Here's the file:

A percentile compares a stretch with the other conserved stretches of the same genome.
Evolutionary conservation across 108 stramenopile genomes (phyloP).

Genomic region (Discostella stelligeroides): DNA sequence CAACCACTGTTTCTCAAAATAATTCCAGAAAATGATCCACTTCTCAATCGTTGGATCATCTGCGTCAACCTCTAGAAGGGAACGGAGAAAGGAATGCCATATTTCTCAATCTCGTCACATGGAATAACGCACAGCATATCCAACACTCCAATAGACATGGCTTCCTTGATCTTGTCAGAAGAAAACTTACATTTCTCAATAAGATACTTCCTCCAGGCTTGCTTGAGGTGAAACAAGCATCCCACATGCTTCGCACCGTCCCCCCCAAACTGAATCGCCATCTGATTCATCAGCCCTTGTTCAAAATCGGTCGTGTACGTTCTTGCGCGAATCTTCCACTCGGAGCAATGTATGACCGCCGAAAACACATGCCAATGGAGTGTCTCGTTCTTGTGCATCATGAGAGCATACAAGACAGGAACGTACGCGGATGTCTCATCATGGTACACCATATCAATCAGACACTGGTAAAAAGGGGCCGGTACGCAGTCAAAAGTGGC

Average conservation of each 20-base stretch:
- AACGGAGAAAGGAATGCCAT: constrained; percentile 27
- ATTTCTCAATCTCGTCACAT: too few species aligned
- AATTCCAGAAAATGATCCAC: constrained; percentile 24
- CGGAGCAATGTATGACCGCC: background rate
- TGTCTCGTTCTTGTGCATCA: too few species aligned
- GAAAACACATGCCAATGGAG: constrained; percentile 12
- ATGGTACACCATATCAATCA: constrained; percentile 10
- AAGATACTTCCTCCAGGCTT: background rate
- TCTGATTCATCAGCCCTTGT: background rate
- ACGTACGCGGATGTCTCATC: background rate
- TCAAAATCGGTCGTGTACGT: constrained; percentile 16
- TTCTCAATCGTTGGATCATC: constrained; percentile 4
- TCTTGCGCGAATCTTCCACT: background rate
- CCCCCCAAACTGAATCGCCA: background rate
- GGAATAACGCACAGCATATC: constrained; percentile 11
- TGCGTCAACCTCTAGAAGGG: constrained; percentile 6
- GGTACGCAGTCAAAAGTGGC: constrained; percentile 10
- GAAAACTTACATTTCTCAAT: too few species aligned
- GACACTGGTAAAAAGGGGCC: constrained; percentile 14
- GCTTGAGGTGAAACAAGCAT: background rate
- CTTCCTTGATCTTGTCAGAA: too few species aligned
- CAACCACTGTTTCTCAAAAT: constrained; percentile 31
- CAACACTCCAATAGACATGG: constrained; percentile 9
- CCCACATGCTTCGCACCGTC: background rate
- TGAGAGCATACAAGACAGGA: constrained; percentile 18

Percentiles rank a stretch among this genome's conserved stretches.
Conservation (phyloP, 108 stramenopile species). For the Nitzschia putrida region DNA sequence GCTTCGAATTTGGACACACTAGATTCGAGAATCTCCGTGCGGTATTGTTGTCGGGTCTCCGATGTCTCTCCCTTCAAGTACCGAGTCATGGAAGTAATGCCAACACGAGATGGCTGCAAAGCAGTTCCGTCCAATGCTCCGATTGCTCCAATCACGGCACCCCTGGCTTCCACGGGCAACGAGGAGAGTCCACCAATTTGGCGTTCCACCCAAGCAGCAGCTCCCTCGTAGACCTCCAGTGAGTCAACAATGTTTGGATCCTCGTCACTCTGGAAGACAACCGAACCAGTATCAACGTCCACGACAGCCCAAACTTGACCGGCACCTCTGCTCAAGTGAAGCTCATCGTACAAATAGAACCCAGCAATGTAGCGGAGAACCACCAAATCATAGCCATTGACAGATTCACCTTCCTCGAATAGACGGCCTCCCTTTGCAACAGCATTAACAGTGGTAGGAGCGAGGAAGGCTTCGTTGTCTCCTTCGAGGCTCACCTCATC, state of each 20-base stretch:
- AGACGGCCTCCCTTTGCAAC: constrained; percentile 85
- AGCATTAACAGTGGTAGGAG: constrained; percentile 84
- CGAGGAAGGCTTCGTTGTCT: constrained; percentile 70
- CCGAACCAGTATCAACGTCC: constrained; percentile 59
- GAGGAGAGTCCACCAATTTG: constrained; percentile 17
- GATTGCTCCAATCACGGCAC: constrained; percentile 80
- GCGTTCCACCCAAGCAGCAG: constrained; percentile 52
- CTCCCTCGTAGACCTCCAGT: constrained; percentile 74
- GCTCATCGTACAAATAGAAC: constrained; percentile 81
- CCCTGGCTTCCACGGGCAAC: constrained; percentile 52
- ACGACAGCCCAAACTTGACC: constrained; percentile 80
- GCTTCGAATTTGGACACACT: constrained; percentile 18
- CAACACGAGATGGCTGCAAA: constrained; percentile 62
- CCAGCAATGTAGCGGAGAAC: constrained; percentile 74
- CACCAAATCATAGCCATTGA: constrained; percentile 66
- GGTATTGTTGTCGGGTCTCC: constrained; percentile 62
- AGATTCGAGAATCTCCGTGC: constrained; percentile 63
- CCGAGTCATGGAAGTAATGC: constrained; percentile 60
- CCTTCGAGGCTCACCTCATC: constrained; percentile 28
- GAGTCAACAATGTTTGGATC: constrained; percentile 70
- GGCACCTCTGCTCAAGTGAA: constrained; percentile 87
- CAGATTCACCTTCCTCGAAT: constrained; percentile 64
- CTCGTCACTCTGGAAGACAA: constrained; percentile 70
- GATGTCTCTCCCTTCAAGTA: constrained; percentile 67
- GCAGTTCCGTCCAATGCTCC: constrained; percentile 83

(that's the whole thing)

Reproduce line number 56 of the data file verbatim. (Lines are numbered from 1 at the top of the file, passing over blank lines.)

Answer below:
- GCAGTTCCGTCCAATGCTCC: constrained; percentile 83